Grassland Food Chain

Grassland Food Chain

Grassland Food Chain

Grassland Food Chain

Grasslands spans across the world, covering roughly around a quarter of the total surface area of the planet. The grassland biome, in fact, exists on every continent of the world – with the exception of Antarctica (wherein the ground is permanently covered with snow). The most striking features of this biome are its continuity and openness, almost seeming like an endless sea of grass. The soil in grassland biome is rich in nutrients, and hence highly productive – that explains why huge tracts of grasslands are being converted to agricultural land.

So, What Exactly is the Grassland Biome?

The grassland biome is made up of great, rolling tracts of land comprising grasses, herbs and flowers. Shrub growth is virtually absent in the grassland biome, while trees only grow along the streams and rivers. The annual rainfall these grasslands receive ranges between 10-30 inches – which is apt as more than it is likely turn these grasslands into forestlands, and less is likely to turn them into deserts. Grasslands, in fact, acts as a transition zone between the desert and the forest. These grasslands are known by different names in different regions.

Grassland Food Chain

Grassland Food Chain

Grassland Food Chain

Grassland Biomes of the World

  • Prairies of North America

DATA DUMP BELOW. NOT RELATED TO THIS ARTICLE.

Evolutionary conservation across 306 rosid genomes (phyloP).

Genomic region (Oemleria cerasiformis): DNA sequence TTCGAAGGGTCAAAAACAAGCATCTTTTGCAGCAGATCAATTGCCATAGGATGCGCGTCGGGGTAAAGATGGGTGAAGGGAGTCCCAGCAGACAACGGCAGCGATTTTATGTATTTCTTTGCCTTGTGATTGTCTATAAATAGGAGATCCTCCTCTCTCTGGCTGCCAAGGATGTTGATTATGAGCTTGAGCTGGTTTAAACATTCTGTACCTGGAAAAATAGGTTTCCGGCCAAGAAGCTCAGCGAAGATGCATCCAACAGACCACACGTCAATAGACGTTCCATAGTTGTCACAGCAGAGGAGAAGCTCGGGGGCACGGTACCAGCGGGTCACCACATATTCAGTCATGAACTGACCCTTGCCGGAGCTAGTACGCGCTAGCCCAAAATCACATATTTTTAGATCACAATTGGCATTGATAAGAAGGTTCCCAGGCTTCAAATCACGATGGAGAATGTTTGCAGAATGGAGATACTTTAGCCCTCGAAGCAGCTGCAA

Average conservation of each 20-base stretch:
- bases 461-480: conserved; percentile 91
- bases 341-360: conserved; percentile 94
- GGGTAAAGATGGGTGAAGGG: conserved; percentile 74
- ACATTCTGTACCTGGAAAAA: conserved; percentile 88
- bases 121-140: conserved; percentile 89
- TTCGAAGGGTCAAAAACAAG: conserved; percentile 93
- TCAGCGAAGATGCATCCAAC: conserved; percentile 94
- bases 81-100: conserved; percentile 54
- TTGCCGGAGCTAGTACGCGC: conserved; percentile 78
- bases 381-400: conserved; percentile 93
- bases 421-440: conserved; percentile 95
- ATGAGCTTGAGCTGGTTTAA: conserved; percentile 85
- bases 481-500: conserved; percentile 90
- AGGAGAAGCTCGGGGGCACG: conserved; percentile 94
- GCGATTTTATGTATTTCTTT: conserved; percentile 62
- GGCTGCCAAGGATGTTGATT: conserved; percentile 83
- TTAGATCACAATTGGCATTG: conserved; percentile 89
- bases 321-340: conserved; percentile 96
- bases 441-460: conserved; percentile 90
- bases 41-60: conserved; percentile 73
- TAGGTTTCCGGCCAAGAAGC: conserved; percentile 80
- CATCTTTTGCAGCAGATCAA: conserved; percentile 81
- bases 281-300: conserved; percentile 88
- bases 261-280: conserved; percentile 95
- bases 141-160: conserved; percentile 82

• Pampas of South America
  • Savannah in Africa
  • Steppes of Eurasia and Australia

On the basis of their geographical location, grasslands are categorized into tropical grasslands (located in the Tropics) and temperate grasslands (located in the Temperate regions of the world.) Interestingly, this biome lies on both sides of the two belts of desert that encircle the Earth. This geographical location plays a crucial role in determining grassland biome climate. The tropical grassland biome, which is nearest to the Equator, is hot all through the year. The grasslands that are located farther away from the Equator, like the Prairies in the United States, are characterized by varying temperatures – hot in the summer and extremely cold in the winter.

Grassland Food Chain

Grassland Food Chain

Grassland Food Chain

Plant and Animal Life in Grassland Biome

When the first settlers in North America began moving westward, they discovered that the Prairies, as was the term they used for the grasslands, were not just flat grassy areas but also supported several distinct species of flora and fauna. Though the biodiversity of grassland biome may not be at par with the biodiversity of the rainforest biome, there is no doubt about the fact that the plant and animal species found here constitute a large chunk of kingdom Plantae and kingdom Animalia.